Bollywood Legendary actor Dilip Kumar , A biggest stars in the golden era of Indian cinema from the 1940s to the 1960s, died on Wednesday at the age of 98.
“With a heavy heart and profound grief, I announce the passing away of our beloved Dilip saab,” Faisal Farooqui, a family friend, posted on Kumar’s official Twitter.
With a heavy heart and profound grief, I announce the passing away of our beloved Dilip Saab, few minutes ago.
We are from God and to Him we return. – Faisal Farooqui
— Dilip Kumar (@TheDilipKumar) July 7, 2021
According to the Hindustan Times, Kumar had been admitted to the intensive care unit on June 30 to “address medical issues” related to old age. He was earlier admitted to the same hospital on June 6 after experiencing breathlessness.
Kumar is survived by his wife, Saira Banu, a popular leading lady in Bollywood in the 1960s and 1970s.
Condolences poured in as Bollywood and politicians alike mourned the loss of the actor. Prime Minister Imran Khan said that for his generation Kumar was the “greatest and most versatile actor”.
“I can never forget his generosity in giving his time to help raise funds for Shaukat Khanum Memorial Trust Hospital when the project was launched,” he said.
Apart from this, for my generation Dilip Kumar was the greatest and most versatile actor.
— Imran Khan (@ImranKhanPTI) July 7, 2021
Dilip Kumar, the last survivor of a triumvirate of actors who ruled Hindi cinema in the 1950s and ’60s, died at 98. https://t.co/p9oG6XhnE9
— New York Times Arts (@nytimesarts) July 7, 2021
Shah Rukh Khan Reached Dilip Kumar Home early
— ♡♔SRKCFC♔♡™(😷 #StaySafe) (@SRKCHENNAIFC) July 7, 2021
“The Tragedy King” Nicknamed because of his brooding good looks, tousled hair and deep voice, Kumar played the lead in some of the Indian film industry’s most commercially successful films of the period, earning him iconic status.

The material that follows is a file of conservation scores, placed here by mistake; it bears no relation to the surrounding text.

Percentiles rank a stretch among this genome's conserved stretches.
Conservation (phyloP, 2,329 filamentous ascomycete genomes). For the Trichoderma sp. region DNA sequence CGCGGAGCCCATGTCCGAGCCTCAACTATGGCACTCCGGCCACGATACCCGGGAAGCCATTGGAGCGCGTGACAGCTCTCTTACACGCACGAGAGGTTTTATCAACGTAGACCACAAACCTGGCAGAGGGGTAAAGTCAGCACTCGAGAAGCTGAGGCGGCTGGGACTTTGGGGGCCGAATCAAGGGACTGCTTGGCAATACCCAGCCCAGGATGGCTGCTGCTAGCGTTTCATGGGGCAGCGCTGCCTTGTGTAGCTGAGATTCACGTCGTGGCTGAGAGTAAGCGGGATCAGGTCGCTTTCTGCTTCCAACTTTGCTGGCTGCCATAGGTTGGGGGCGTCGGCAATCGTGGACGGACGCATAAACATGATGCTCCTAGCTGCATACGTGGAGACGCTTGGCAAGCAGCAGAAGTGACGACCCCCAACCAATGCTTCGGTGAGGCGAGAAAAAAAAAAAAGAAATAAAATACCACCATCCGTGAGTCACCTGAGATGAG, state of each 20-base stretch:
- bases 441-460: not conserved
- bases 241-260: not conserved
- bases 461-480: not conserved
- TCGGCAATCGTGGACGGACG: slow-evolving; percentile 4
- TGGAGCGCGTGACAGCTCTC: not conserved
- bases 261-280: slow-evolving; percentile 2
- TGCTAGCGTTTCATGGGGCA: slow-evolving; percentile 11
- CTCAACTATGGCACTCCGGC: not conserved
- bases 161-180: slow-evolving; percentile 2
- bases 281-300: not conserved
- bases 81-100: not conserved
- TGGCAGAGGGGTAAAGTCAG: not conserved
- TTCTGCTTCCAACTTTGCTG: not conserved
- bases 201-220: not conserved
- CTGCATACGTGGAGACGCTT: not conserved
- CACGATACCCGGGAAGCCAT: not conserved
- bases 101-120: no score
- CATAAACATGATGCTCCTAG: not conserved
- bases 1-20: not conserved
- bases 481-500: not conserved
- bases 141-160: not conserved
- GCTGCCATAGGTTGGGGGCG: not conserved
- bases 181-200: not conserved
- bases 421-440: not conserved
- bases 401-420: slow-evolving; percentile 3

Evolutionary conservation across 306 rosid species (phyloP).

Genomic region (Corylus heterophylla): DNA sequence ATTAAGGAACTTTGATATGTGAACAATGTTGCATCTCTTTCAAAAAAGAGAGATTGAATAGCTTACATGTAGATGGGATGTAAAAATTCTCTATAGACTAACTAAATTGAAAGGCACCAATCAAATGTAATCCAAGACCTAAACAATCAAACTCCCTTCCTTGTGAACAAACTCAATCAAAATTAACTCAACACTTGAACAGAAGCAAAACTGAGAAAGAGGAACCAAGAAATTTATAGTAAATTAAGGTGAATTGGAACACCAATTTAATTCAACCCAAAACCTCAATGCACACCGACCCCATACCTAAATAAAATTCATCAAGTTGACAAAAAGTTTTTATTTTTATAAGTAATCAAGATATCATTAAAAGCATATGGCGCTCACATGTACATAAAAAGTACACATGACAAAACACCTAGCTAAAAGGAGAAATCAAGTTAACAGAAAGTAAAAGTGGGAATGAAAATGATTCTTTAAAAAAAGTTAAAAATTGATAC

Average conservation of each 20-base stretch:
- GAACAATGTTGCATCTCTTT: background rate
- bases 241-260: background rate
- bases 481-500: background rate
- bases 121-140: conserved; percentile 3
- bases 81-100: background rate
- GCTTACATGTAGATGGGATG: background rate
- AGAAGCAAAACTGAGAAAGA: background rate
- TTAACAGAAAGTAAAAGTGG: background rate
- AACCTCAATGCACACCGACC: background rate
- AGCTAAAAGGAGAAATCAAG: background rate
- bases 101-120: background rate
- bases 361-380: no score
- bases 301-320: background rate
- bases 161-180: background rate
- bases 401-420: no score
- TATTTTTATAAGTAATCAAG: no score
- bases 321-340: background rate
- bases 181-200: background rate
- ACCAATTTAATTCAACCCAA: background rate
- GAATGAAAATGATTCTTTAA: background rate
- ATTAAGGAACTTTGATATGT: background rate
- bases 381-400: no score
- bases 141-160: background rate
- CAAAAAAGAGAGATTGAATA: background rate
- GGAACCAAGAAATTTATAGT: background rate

But although a Bollywood legend, he missed out on international fame after turning down the chance to play Sherif Ali in David Lean’s 1962 classic Lawrence of Arabia. The part went to an Egyptian actor, Omar Sharif.
Kumar was born Yusuf Khan on December 11, 1922 in Peshawar, then part of British-ruled India. His father was a fruit merchant who took his family to India’s entertainment capital in the 1930s.
But the son turned his back on the chance to take over the firm when the actress Devika Rani spotted him on his father’s fruit stall in the then Bombay, leading to a part in his first film, Jwar Bhata, in 1944.
Rani persuaded him to change his name, so he chose Dilip Kumar, allowing him to hide what he was doing from his disapproving father.
Although Jwar Bhata flopped and leading film magazines criticised his performance Kumar was undeterred and eventually broke through with the 1946 film Milan.
Among his most remembered roles was in the lavish historical romance Mughal-e-Azam, based on the life of one of India’s great Mughal princes.
The movie, released in 1960, was eight years in the making and cost a mind-boggling 15 million rupees, but soon became one of Bollywood’s biggest-grossing films of all time.
Kumar, who cited Hollywood greats Marlon Brando, Gary Cooper and Spencer Tracy as influences, later won acclaim in 1964 for the nationalistic Leader, screened against a backdrop of recent wars against China and Pakistan.
The 1970s saw fewer roles, as younger actors like Amitabh Bachchan took centre stage.
He took a five-year break after some flops, retur back in 1981 with the hit (revolution)Kranti and a part alongside Bachchan in Shakti (strength) the following year, plus a string of character roles.
Actor and lawmaker
After a series of badly-received films, he took up a more active role in politics in 1998 and worked to end the feuding between India and Pakistan.
The same year saw him receive the highest civilian honour in Pakistan, angering Hindu nationalists. Two years later he became a lawmaker for the then-opposition Congress party.
Unlike many actors who appeared in hundreds of films, the versatile Kumar carefully selected those, by Indian standards, which only increased his stature in the fiercely competitive industry.
In 2006 he accepted a lifetime achievement award at India’s National Film Awards in recognition of his contribution to Indian cinema.
Yet he still admitted that he was baffled at his success.